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OH Reactivity and UV Spectra of Propane, n-Propyl Bromide, and Isopropyl Bromide

Published

Author(s)

S N. Kozlov, Vladimir L. Orkin, Robert E. Huie, Michael J. Kurylo III

Abstract

The rate constants for the reactions of OH radicals with the 1-bromopropane, 2-bromopropane, and propane were measured using the flash photolysis reasonance fluorescence technique over the temperature range between 210 K and 480 K. Arrhenius plots exhibit a noticeable curvature and the rate constants can be represented using a three parameter modified Arrhenius expression over the temperature range of the experiments with ca. 2% precision. Such a fit also describes the available high temperature data for propane quite well. The best three parameter fits to the data are:kC3H8 (T) = 1.90x10-12x(T/298)1.87 xexp{-158/5}, cm3 molecule-1 s-1,knPB(T)=2.99x10-13x(T/298)2.79 xexp{+369/T}, cm3 molecule-1 s-1,knPB(T) =1.66x10-13x(T/298)2.95 xexp{+461/T}, cm3 molecule-1 s-1.For the low temperature range of atmospheric interest the reaction rate constants can be accurately presented by standard Arrhenius expressions. Based on the available low temperature data the following rate constants can be recommended for the purpose of atmospheric modeling:kC3H8 (T -12 exp{-615/T} cm3 molecule-1 X-1,knPB (T -12 exp{-330/T) cm3 molecule-1 s-1,kiPB(T -12 exp{260/T} cm3 molecule-1 s-1.Atmospheric lifetimes were estimated to be ca. 14, 14, and 18 days for CH3CH2CH3, CH2BrCH2CH3, and CH3CHBrCH3, respectively. Ultraviolet absorption spectra of these bromopropanes were measured between 164 nm and 280 nm.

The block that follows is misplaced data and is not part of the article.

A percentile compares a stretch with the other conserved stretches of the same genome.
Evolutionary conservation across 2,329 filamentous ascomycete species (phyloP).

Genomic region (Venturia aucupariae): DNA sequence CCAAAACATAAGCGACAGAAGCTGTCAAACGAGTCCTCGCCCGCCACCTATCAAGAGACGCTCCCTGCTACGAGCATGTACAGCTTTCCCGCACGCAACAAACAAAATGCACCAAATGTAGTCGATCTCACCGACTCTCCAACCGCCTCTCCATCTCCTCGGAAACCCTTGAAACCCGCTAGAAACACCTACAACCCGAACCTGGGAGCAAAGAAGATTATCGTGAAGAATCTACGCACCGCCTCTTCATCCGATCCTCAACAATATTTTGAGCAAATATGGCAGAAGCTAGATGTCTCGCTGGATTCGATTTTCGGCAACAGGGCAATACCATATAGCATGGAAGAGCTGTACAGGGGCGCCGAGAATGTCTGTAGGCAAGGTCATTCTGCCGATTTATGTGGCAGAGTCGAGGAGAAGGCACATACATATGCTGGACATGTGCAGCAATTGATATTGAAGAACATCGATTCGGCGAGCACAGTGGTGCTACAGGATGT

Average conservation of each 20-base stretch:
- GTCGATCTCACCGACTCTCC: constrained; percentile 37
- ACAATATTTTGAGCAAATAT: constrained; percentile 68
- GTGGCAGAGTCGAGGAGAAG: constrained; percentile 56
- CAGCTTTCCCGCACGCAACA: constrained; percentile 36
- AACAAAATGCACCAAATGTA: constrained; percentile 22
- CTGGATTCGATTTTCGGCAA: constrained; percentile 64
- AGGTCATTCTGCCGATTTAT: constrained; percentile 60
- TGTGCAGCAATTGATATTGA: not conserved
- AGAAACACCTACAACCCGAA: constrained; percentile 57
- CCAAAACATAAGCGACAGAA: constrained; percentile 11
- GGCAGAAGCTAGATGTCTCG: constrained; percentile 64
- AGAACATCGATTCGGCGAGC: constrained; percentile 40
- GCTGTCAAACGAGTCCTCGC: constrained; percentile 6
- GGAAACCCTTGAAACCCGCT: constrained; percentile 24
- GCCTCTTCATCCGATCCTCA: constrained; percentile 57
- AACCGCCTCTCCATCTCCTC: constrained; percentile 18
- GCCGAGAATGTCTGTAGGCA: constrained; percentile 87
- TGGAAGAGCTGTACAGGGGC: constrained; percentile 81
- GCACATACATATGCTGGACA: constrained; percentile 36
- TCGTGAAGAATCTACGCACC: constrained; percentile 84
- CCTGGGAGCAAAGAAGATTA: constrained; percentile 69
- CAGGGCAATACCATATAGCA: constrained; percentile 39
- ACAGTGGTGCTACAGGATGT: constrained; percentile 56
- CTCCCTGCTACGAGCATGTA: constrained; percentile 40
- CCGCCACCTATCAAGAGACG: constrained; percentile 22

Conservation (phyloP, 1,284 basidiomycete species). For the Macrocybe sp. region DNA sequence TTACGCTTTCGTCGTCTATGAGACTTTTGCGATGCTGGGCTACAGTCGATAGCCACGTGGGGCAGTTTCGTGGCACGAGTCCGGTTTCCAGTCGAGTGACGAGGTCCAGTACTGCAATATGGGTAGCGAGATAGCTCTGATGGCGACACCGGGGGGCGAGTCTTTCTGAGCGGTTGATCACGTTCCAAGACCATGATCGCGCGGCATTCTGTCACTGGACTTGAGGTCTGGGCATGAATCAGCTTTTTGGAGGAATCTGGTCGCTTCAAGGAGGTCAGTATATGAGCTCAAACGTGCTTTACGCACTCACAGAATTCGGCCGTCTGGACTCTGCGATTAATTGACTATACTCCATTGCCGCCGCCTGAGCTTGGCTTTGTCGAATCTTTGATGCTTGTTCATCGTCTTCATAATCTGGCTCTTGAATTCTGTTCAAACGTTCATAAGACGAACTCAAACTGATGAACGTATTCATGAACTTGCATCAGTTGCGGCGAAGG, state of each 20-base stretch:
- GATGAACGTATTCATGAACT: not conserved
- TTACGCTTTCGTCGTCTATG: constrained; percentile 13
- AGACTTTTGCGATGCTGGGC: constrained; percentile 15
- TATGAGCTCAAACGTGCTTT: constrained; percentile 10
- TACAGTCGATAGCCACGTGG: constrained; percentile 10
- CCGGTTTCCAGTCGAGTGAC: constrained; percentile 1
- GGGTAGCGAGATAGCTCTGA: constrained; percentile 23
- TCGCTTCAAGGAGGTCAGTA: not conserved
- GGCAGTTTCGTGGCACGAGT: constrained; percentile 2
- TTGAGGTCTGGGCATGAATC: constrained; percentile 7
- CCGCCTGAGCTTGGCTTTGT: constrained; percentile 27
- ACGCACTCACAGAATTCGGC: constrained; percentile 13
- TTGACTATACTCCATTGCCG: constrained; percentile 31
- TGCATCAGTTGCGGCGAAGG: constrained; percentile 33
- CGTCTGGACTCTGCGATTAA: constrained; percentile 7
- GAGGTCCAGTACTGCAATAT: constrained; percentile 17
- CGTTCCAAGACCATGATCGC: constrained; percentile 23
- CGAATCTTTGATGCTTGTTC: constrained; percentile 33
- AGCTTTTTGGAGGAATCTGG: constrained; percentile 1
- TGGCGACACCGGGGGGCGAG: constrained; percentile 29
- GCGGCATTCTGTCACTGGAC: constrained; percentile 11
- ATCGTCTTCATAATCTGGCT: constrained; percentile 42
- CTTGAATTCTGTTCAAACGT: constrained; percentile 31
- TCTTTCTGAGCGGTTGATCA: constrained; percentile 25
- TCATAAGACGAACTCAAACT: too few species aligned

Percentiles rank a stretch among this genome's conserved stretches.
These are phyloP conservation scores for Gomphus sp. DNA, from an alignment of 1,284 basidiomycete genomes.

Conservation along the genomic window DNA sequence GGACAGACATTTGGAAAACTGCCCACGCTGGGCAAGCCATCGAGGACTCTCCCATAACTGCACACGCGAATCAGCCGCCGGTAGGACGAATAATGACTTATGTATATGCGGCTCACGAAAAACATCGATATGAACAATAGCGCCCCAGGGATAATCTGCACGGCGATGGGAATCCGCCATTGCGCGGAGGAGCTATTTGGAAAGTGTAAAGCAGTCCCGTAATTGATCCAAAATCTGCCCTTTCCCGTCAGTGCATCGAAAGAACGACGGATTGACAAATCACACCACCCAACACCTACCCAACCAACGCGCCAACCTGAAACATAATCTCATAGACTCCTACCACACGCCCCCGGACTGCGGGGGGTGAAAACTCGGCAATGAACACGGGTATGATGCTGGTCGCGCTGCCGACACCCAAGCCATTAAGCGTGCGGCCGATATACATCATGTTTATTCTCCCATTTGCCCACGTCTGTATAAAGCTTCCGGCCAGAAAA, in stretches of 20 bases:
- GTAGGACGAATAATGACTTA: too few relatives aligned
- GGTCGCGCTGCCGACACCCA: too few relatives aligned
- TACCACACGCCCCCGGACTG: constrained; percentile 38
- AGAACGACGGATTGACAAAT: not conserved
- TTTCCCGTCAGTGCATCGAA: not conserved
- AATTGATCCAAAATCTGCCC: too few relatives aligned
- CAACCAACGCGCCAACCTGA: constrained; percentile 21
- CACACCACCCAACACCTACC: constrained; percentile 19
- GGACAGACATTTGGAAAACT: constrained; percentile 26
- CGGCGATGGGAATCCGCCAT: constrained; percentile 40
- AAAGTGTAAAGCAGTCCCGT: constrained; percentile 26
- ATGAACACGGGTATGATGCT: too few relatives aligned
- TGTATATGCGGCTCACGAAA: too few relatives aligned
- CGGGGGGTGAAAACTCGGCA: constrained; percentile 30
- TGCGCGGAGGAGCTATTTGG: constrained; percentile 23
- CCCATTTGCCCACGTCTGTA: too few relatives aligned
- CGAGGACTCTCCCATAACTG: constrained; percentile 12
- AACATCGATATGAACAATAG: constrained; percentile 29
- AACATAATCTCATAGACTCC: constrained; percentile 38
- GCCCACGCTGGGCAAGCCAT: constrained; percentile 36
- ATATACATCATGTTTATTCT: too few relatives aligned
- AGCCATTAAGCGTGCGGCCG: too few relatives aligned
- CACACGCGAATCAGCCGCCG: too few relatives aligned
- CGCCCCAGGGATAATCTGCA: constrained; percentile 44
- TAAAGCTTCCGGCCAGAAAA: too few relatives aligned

Citation
Journal of Physical Chemistry A
Volume
107
Issue
No. 9

Keywords

atmospheric lifetime, haloakene, hydroxyl radical, iso-propyl bromide, n-propyl bromide, propane, ultraviolet spectra

Citation

Kozlov, S. , Orkin, V. , Huie, R. and Kurylo, M. (2003), OH Reactivity and UV Spectra of Propane, n-Propyl Bromide, and Isopropyl Bromide, Journal of Physical Chemistry A (Accessed October 6, 2022)
Created March 1, 2003, Updated February 17, 2017